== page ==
- Strong Analytical Skills: A good auditor should have strong analytical skills, enabling them to interpret complex regulations, understand how they apply to your organization, and determine the best way to achieve compliance.
Three Mock FDA Inspection/Audit Best Practices
We're often asked how best to prepare for a mock FDA inspection/audit before a consultant arrives. Here are the three best practices we prescribe most often that are most widely applicable to all firms:
#1: Prepare your documentation thoroughly
All relevant SOP), product specifications, QMS records, training records, and any previous audit findings and corrective actions should be up-to-date, organized, and readily accessible for the mock FDA inspection.
It's also important that your team understands where these documents are located and how to retrieve them swiftly. This helps simulate the real inspection scenario where inspectors may request any document at any time—and expect staff to know where those documents are at all times.
#2: Proactively train and practice audit/inspection communication
Before the mock inspection, ensure all personnel know that such an audit will take place and what it will entail in detail. This can help minimize disruption and stress on the day of the inspection.
Staff should be trained on how to interact with the auditor. They should be prepared to answer questions clearly and concisely and avoid speculating or guessing when they do not know the answer. They should also know not to volunteer information beyond what is asked. Practice sessions can be useful to simulate this environment.
#2: Prepare the physical components of your facility
The team should ensure that the physical facilities are clean, organized, and in compliance with relevant GxPs.
Any issues with facilities, such as maintenance or housekeeping problems, should be addressed prior to the inspection. Also, consider the path that the auditor will take during their tour of the facilities and think about what they will observe along this path. Chart it out and rehearse.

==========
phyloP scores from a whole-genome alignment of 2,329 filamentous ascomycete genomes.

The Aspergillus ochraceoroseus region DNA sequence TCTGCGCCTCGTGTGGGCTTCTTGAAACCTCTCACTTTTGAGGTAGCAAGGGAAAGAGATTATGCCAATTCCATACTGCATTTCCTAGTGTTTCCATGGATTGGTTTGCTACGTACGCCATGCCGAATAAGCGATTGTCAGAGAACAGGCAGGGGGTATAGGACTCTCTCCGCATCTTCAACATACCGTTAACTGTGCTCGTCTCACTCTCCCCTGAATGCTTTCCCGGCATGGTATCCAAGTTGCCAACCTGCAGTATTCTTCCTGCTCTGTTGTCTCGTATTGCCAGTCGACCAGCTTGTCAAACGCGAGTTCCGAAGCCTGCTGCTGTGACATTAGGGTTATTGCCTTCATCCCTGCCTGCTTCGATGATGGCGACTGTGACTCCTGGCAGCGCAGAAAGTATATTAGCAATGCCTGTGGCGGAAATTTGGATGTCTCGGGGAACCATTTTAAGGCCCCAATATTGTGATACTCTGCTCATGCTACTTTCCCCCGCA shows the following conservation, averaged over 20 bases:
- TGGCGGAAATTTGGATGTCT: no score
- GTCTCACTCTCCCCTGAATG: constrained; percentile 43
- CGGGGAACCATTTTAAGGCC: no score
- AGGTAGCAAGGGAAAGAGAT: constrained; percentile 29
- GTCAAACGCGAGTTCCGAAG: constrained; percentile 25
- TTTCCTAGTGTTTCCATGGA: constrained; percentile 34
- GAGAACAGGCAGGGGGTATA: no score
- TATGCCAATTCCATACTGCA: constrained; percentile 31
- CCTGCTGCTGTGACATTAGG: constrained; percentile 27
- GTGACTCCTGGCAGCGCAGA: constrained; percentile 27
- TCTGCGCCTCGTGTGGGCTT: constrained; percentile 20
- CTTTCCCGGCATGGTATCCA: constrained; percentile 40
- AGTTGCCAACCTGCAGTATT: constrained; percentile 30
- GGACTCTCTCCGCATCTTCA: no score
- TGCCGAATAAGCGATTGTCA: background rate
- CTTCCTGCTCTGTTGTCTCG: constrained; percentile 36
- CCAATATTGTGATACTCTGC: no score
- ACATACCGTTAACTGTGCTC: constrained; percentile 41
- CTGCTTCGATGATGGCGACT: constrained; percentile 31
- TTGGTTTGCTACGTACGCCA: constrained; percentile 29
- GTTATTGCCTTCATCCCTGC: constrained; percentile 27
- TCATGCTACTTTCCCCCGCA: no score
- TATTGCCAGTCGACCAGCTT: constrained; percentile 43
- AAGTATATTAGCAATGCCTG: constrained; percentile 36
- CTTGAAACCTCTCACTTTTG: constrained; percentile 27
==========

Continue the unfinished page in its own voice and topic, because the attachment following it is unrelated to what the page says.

Final Thoughts and Next Steps
Here are the five critical points to take away from this guide:
- Mock FDA inspections are proactive measures to assess your company's readiness for a real FDA inspection. They reveal strengths and areas of potential weakness within your organization's regulatory compliance framework, helping you to mitigate risks and drive continuous improvement.
- The process involves thorough planning and preparation, including gathering documents, preparing personnel for interviews, and setting a realistic schedule. It's essential to engage experienced auditors familiar with FDA processes and regulations.
- The results of a mock FDA inspection should be used as a diagnostic tool for action and training. They guide the remediation of non-compliance issues, improve inspection readiness, and can contribute to broader risk management. Regular mock inspections can also help embed a culture of quality and compliance.
- Always apply best practices in preparation for a mock FDA inspection/audit. This involves creating a conducive environment for the auditors, educating all staff about regulations and the audit process, preparing a clear narrative about your company's compliance journey, anticipating questions ahead of time, and ensuring thorough documentation and physical facility readiness.
- Invest time and resources in selecting the right auditor. The right auditor should have deep knowledge of the FDA's processes and regulations and relevant industry experience. A good auditor should also possess strong communication and analytical skills, professionalism, integrity, and a methodical approach.
Mock FDA inspections are an invaluable tool for enhancing your company's regulatory compliance and preparedness for real FDA inspections. However, maximizing the benefits from such an exercise requires careful planning, execution, and follow-up. Engaging with experts who understand the process and regulations intimately can make a significant difference.
At The FDA Group, we have a deep bench of professionals, including many former FDA personnel, who conduct thorough mock FDA inspections and provide remediation assistance and ongoing support to ensure your organization's continual compliance. Contact us today to access our industry-leading auditing services and make your FDA compliance journey smoother and more efficient.